Written by: Nancy Morton
How do Recent Court Cases Impact Syndication of the LIHTC?
The Low Income Housing Tax Credit (LIHTC) is the nation’s largest and most successful affordable rental housing production program. Since its inception as part of the Tax Reform Act of 1986, the LIHTC has leveraged more than $75 billion in private investment capital, providing critical financing for the development of more than 2.5 million affordable rental units. The program annually supports 95,000 jobs and finances approximately 90 percent of all affordable rental housing. This credit is the fundamental housing vehicle used to transform communities. The program provides housing for working families, to those in the special needs community, to the elderly. The projects associated with the program have typically used partnerships as the main vehicle in which to secure the equity financing needed for these projects. Due to recent court cases regarding the Historic Tax Credits (HTCs) and how these projects were structured, there have been questions and concerns regarding how these decisions will impact the structuring and syndication of various other tax credits, including the LIHTC.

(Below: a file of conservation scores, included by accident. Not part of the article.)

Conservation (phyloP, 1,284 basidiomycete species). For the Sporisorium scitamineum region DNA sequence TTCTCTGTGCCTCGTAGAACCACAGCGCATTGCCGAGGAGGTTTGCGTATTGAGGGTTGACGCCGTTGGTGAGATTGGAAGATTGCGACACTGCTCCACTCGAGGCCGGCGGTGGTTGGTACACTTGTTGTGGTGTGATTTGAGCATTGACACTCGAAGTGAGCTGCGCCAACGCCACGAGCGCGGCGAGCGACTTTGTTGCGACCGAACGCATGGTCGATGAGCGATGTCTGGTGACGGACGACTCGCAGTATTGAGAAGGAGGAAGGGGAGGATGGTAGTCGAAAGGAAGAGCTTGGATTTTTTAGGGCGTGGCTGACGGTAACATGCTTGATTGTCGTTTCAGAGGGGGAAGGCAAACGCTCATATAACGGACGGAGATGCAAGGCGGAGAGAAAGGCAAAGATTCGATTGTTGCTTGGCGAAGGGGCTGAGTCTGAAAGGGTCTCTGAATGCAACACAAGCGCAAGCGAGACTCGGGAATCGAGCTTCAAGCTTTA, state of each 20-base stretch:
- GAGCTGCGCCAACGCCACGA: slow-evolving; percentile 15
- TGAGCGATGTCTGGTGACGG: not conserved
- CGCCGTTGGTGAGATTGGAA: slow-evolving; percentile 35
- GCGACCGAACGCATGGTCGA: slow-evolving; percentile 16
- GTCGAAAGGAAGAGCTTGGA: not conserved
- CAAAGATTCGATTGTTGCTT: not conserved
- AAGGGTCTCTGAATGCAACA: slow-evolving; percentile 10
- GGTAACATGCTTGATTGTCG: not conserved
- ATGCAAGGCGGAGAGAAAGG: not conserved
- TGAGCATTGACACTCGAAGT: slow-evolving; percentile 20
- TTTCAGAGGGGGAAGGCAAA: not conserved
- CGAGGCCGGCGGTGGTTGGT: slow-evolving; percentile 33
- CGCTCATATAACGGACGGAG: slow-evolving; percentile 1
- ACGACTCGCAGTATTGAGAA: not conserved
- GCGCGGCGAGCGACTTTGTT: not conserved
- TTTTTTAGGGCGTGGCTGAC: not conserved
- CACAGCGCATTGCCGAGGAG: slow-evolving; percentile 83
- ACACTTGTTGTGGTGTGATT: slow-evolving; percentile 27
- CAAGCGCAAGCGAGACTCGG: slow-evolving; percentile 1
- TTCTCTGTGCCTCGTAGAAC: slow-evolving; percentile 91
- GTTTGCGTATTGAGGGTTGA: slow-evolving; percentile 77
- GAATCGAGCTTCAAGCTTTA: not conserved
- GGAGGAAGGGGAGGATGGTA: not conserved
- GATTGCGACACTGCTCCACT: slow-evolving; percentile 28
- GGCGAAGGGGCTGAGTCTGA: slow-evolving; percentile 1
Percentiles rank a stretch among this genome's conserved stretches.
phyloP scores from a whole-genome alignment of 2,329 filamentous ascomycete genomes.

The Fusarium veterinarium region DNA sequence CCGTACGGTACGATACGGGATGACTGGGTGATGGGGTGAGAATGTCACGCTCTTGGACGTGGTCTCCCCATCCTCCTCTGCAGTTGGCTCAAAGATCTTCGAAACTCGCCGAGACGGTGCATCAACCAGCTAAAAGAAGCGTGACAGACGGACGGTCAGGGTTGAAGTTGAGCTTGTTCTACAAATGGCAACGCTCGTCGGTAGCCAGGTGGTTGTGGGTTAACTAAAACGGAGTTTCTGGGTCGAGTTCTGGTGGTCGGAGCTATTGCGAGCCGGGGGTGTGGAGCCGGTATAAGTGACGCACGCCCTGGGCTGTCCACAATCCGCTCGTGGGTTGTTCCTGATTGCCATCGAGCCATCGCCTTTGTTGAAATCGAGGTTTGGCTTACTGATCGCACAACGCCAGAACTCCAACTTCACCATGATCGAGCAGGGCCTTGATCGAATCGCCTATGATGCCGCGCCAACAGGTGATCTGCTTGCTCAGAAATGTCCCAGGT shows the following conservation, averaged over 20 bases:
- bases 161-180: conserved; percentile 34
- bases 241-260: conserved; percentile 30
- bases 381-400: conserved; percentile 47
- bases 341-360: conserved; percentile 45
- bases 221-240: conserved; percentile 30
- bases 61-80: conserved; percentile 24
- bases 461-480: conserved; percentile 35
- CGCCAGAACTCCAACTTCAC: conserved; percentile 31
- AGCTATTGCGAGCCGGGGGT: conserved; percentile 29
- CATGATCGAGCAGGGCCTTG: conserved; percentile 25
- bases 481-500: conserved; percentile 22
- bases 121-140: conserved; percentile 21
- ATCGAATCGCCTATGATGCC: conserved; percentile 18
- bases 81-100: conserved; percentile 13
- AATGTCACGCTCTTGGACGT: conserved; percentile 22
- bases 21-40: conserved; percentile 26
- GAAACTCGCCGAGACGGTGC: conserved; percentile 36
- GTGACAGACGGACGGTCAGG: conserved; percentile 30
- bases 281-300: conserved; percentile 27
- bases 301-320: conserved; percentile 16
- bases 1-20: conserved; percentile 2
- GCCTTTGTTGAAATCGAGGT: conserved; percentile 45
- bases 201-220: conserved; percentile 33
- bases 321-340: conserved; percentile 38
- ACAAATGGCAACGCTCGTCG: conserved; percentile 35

On October 23, 2012, the Third Circuit reversed the Tax Court’s opinion that upheld a claim for HTCs for the Investor Limited Partner. This is the second court case affecting either federal or state HTCs. The first case was the Virginia State Historic Tax Credit Fund 2001 case where the capital contributions for the Virginia state HTCs were deemed a sale of the credits and applied the disguised sale rules under Code Section 707. In the Historic Boardwalk case, the Court determined that the Investor Limited Partner was not a bona fide partner in the enterprise and that the transaction lacked economic substance. The Historic Boardwalk and Virginia State Historic Tax Credit cases may affect the syndication of the LIHTC when analyzing the transactions to verify that the transactions fall within the parameters of the two HTC court cases.
Virginia State Historic Tax Credit Case